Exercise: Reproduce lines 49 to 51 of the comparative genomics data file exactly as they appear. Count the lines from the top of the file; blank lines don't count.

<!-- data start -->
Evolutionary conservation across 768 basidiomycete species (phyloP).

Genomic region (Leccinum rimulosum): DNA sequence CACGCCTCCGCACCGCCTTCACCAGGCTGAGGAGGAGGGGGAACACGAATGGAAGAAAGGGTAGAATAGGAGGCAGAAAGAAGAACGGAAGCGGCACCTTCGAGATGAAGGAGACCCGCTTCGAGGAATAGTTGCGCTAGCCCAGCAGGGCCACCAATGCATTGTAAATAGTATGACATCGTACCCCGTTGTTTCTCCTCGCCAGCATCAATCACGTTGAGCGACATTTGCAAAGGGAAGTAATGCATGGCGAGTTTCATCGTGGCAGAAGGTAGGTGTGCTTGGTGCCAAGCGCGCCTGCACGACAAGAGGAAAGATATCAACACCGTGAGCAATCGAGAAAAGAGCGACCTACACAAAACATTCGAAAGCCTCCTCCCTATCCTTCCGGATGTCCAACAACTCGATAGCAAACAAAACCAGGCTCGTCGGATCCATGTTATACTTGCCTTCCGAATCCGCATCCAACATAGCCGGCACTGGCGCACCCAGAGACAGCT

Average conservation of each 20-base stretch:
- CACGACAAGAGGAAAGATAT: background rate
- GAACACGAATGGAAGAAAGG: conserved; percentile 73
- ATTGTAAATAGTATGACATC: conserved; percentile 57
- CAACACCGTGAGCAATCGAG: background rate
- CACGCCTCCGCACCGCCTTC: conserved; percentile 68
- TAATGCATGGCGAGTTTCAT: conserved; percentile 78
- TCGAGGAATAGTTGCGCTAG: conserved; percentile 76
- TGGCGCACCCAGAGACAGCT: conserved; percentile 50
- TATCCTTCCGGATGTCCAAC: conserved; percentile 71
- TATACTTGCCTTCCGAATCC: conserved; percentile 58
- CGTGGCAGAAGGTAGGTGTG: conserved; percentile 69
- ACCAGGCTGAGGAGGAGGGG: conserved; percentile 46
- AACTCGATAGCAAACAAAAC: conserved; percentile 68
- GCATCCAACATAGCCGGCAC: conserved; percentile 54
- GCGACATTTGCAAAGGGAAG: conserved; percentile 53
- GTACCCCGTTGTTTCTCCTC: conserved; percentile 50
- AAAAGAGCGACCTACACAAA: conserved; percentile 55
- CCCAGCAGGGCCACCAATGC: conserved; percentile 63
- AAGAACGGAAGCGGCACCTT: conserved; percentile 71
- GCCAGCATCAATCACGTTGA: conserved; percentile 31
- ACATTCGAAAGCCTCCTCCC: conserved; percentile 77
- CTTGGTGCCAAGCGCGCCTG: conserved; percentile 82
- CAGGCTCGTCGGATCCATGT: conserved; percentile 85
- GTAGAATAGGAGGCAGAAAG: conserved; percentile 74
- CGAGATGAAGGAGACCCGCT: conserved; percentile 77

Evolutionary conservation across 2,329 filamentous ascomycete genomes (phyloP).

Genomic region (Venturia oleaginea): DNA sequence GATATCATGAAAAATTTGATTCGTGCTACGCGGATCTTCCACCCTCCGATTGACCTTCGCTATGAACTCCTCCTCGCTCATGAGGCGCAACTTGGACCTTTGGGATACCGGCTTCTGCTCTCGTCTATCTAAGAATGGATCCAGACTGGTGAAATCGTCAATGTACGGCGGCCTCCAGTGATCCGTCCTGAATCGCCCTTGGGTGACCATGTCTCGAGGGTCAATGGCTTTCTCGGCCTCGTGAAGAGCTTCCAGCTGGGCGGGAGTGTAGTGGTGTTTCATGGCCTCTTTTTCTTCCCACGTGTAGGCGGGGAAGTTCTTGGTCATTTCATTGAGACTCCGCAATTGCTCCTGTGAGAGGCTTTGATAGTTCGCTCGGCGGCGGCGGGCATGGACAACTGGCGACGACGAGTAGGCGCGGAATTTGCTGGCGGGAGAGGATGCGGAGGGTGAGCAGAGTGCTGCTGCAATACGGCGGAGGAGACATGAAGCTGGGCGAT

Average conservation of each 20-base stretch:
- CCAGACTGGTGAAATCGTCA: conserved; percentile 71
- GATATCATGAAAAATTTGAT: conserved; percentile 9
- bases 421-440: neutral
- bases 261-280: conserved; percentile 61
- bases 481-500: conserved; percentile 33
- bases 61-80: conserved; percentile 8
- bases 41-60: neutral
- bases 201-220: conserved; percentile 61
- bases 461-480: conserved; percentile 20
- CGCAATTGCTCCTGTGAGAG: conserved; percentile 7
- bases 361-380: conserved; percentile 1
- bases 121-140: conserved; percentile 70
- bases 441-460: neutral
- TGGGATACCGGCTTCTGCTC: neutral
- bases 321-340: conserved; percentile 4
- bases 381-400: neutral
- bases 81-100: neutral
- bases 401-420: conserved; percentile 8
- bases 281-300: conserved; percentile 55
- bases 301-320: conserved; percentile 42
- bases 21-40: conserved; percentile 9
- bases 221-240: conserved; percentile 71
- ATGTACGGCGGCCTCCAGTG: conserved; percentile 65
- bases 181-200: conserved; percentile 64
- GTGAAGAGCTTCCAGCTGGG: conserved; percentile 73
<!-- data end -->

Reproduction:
- bases 401-420: conserved; percentile 8
- bases 281-300: conserved; percentile 55
- bases 301-320: conserved; percentile 42